New Zealand introduces tough measures for asylum seekers
03 May 2012
Prime Minister John Key announced that the government would be implementing "tough new measures to deter potential mass arrivals of illegal immigrants and people smuggling to New Zealand".
The proposed changes were announced 30 April 2012 by the Prime Minister and New Zealand Immigration Minister Nathan Guy. According to Key, the new immigration laws will make the country more secure against mass groups of people smugglers. Currently New Zealand does not have a mandatory detention policy. This is very different to the policy in Australia where illegal immigrants are routinely detained for long periods of time.
No boats carrying asylum seekers have ever completed the dangerous journey to New Zealand, although several have tried. Recently there was an attempt by 10 Chinese asylum seekers who ended up changing route and instead making their asylum claim in Australia.
"The recent events in Darwin show that New Zealand is a target for dangerous and illegal mass arrivals by boat. We need to be prepared," said Guy. "[The new law] means Immigration New Zealand will be able to focus on managing immediate risks, rather than being tied up in paperwork and clogging up the courts. A mass arrival would likely include people whose identities are unknown or in doubt, so it is necessary to use detention to manage the security risks."
There were three major changes to the immigration laws. One of the changes is the introduction of new "group warrants" for "mass arrivals". This measure is intended to detain groups of above 11 and up to around 500 under a group warrant without the necessity of individual warrants. This will facilitate the processing of individuals considered potential security risks; such as where identity is unknown or in doubt; where possible links to criminal or terrorist organizations is suspected. The Prime Minister said this would enable New Zealand immigration officials "to focus on managing immediate risks rather than getting tied up in paperwork and clogging up the courts".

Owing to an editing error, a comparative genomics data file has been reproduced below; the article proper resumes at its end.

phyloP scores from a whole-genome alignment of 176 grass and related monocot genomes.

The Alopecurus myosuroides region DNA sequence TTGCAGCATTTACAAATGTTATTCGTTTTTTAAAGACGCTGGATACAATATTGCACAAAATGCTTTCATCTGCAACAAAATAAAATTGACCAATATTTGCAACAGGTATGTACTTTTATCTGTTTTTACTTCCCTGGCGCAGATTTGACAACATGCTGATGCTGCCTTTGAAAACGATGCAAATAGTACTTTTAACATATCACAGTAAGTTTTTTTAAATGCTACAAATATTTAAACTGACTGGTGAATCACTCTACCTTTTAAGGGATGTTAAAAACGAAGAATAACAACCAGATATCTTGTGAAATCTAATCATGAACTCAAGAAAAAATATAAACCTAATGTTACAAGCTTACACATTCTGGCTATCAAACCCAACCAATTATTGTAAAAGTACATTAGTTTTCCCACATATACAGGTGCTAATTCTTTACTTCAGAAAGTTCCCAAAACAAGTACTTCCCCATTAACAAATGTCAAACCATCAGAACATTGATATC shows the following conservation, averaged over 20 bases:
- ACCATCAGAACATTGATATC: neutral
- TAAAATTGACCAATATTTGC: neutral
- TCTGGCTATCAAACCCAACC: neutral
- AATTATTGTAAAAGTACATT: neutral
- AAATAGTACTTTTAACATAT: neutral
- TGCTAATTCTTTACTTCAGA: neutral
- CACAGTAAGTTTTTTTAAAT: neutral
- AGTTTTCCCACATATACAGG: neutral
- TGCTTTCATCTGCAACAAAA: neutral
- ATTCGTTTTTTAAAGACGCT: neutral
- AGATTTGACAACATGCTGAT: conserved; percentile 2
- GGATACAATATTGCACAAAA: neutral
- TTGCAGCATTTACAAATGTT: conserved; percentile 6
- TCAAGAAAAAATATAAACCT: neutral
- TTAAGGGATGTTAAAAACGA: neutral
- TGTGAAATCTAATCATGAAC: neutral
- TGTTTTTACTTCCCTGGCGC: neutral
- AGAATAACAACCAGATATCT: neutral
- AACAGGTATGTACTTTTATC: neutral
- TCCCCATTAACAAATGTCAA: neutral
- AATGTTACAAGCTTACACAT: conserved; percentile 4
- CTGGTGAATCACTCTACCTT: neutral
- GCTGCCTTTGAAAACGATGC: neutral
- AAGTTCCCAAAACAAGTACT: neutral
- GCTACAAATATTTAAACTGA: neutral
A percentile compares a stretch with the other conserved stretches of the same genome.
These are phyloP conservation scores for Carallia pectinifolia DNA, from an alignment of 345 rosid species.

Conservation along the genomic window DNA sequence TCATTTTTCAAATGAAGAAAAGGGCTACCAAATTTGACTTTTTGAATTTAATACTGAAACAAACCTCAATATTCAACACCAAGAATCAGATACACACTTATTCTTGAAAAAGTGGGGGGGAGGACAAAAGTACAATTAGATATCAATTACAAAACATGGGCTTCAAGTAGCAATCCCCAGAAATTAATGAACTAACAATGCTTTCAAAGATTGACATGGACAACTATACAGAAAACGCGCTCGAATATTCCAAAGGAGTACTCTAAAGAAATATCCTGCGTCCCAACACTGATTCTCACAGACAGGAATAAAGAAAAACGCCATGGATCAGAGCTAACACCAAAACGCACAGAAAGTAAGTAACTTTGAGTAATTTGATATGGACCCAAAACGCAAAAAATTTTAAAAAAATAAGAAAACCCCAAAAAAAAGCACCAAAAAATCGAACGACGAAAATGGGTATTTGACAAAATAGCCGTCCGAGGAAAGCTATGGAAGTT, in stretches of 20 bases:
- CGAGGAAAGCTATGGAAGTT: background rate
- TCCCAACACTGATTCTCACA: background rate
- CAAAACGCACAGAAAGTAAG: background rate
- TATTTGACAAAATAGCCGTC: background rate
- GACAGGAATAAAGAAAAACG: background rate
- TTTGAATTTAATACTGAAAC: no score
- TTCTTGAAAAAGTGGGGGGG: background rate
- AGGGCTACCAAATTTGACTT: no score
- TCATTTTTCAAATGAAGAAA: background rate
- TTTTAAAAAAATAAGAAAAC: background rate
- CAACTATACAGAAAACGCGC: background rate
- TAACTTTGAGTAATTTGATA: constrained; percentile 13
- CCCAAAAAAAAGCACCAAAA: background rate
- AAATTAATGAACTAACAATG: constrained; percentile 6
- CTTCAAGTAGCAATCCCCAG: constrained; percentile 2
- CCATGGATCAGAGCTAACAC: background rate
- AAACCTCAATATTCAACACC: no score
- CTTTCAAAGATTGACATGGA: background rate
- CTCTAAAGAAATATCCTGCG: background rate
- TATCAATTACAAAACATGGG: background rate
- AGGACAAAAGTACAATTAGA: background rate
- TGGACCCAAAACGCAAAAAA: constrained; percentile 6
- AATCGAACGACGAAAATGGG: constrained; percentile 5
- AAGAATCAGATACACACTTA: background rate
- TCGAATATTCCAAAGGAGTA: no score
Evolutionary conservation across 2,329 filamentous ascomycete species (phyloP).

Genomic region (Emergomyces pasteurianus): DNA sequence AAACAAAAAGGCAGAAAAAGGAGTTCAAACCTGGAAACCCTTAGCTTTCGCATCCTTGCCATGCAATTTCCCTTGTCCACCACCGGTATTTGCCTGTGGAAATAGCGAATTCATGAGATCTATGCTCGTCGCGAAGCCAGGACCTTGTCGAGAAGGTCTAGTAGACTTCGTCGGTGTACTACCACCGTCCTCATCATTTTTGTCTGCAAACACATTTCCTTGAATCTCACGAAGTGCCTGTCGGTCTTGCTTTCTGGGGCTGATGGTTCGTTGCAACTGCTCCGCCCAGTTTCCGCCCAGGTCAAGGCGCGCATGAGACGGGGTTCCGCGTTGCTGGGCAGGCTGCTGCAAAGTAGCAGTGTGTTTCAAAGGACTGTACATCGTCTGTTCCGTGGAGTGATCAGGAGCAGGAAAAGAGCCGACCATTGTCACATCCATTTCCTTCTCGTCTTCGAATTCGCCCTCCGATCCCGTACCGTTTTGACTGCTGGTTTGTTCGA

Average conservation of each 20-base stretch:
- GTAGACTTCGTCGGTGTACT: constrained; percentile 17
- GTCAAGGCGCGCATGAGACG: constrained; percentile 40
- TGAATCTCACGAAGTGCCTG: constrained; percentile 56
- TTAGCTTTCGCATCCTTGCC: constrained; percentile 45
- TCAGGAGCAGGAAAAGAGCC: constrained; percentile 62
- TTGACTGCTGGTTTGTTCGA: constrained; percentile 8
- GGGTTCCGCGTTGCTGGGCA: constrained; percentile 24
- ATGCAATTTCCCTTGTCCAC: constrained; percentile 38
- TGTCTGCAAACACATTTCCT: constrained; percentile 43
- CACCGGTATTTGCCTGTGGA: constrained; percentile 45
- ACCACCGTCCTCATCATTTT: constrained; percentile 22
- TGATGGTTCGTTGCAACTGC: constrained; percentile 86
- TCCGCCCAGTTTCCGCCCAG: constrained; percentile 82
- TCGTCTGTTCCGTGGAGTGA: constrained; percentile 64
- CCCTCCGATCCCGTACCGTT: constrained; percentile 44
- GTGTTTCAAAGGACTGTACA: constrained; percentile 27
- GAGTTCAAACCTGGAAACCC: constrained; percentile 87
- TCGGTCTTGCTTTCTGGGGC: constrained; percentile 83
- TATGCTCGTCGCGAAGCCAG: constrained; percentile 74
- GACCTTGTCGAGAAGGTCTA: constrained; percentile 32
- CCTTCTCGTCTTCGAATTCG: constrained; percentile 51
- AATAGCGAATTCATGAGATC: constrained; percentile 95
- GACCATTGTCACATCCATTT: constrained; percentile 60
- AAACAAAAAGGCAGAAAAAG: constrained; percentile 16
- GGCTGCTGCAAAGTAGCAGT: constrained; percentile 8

The second change will require successful asylum applicants to be reassessed three years after making their claim before being allowed permanent residency.
The final change will place a limit on family reunification for mass arrivals. This means successful asylum applicants granted refugee status will be allowed to sponsor immediate family such as spouse or children, but extended family such as parents of an adult refugee or adult siblings would not be eligible to be sponsored. These changes will only apply to illegal mass arrivals.
The bill will have its first reading in coming weeks and, according to Guy, it will be passed before the end of the year.
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